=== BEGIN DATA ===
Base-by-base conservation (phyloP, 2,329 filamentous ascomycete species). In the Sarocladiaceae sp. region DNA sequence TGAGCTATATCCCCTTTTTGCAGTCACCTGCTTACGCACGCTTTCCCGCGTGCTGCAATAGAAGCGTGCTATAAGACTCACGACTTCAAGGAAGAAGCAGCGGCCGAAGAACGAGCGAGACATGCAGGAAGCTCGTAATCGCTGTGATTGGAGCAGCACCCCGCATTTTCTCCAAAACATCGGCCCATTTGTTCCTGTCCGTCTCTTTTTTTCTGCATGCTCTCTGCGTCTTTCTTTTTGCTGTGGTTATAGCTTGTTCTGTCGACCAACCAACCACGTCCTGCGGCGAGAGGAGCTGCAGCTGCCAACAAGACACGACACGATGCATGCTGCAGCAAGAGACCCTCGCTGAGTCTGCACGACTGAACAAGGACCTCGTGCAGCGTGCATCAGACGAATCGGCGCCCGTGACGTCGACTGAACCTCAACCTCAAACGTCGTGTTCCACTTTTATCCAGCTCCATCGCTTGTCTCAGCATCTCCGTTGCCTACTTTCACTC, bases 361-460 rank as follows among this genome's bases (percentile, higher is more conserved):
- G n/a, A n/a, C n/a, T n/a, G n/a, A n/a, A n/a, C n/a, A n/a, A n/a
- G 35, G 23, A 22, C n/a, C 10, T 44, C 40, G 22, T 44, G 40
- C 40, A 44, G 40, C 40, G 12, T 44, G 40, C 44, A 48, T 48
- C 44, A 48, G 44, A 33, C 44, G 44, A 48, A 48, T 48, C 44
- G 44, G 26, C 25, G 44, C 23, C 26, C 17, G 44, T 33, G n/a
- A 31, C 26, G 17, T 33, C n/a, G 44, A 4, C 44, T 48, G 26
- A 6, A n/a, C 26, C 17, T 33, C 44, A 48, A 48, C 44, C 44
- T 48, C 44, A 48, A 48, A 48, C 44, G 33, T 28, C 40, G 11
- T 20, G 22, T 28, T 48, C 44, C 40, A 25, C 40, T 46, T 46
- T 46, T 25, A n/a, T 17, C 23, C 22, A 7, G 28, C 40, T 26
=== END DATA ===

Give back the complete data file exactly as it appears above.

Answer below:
Base-by-base conservation (phyloP, 2,329 filamentous ascomycete species). In the Sarocladiaceae sp. region DNA sequence TGAGCTATATCCCCTTTTTGCAGTCACCTGCTTACGCACGCTTTCCCGCGTGCTGCAATAGAAGCGTGCTATAAGACTCACGACTTCAAGGAAGAAGCAGCGGCCGAAGAACGAGCGAGACATGCAGGAAGCTCGTAATCGCTGTGATTGGAGCAGCACCCCGCATTTTCTCCAAAACATCGGCCCATTTGTTCCTGTCCGTCTCTTTTTTTCTGCATGCTCTCTGCGTCTTTCTTTTTGCTGTGGTTATAGCTTGTTCTGTCGACCAACCAACCACGTCCTGCGGCGAGAGGAGCTGCAGCTGCCAACAAGACACGACACGATGCATGCTGCAGCAAGAGACCCTCGCTGAGTCTGCACGACTGAACAAGGACCTCGTGCAGCGTGCATCAGACGAATCGGCGCCCGTGACGTCGACTGAACCTCAACCTCAAACGTCGTGTTCCACTTTTATCCAGCTCCATCGCTTGTCTCAGCATCTCCGTTGCCTACTTTCACTC, bases 361-460 rank as follows among this genome's bases (percentile, higher is more conserved):
- G n/a, A n/a, C n/a, T n/a, G n/a, A n/a, A n/a, C n/a, A n/a, A n/a
- G 35, G 23, A 22, C n/a, C 10, T 44, C 40, G 22, T 44, G 40
- C 40, A 44, G 40, C 40, G 12, T 44, G 40, C 44, A 48, T 48
- C 44, A 48, G 44, A 33, C 44, G 44, A 48, A 48, T 48, C 44
- G 44, G 26, C 25, G 44, C 23, C 26, C 17, G 44, T 33, G n/a
- A 31, C 26, G 17, T 33, C n/a, G 44, A 4, C 44, T 48, G 26
- A 6, A n/a, C 26, C 17, T 33, C 44, A 48, A 48, C 44, C 44
- T 48, C 44, A 48, A 48, A 48, C 44, G 33, T 28, C 40, G 11
- T 20, G 22, T 28, T 48, C 44, C 40, A 25, C 40, T 46, T 46
- T 46, T 25, A n/a, T 17, C 23, C 22, A 7, G 28, C 40, T 26